Production in the mountains: new territorial images for the highlands
For a long time, European mountain areas have provided resources according to their environmental specificities. Mines and forests, meadows, pastures and streams have allowed the export of minerals and timber, agricultural and manufacturing products as well as handcrafts to the surrounding plains. Production has brought income to local communities while modifying the landscape. During the 20th century, many mountain areas had to deal with more competitive surrounding areas. More recently, mountains have been rediscovered mainly as places of production of environmental, touristic and cultural ecosystem services.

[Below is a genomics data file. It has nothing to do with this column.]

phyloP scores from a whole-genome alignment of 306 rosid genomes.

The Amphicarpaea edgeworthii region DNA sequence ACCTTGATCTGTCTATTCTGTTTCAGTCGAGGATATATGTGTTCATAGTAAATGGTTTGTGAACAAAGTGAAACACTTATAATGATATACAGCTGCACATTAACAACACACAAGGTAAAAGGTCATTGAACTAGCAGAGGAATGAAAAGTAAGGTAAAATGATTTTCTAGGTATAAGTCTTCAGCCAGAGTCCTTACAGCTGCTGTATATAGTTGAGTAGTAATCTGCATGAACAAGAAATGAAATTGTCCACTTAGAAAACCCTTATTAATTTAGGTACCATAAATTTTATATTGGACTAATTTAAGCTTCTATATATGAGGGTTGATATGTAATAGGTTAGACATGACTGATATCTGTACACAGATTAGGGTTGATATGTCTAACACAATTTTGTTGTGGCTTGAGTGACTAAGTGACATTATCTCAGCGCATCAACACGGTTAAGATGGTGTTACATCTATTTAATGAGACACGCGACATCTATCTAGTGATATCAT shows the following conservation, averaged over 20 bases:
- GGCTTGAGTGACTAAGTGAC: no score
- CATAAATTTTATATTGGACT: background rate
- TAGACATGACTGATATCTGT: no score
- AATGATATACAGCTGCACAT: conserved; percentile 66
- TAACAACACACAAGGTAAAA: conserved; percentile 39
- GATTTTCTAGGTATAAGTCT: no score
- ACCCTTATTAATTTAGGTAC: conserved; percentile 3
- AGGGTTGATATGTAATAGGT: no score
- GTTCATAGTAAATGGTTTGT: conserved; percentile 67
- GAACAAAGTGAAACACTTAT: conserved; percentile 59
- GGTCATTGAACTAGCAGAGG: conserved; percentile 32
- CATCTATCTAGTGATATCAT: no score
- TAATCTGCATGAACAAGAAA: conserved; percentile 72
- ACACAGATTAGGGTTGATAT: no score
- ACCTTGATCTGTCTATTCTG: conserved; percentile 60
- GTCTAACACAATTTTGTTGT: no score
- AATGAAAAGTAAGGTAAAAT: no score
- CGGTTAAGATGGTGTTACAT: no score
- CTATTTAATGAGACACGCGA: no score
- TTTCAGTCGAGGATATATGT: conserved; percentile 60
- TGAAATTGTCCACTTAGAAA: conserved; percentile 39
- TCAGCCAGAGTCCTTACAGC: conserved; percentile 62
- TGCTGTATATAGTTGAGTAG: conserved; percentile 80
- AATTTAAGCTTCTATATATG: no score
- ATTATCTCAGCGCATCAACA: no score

Looking at the mountain as a place of production allows us to gain a new understanding of its territories, to look at them with an unprecedented gaze. In the last two decades, in fact, the images and analyses built around the mountain have clustered around two opposing poles, from tourism to depopulation and abandonment. Society, governments and the world of research have recently attributed promising and positive values to the mountain territories of production; this could have serious repercussions on their destiny. The present essay questions the origins and meaning of this new interest and deals with the theme of production to highlight changes in approaches and points of view. In mountain areas, in fact, the issue of production raises questions, highlights critical issues, imposes new interpretative categories, brings out perspectives for the definition of a structuring relationship between soil design and sustainable ways of transforming places.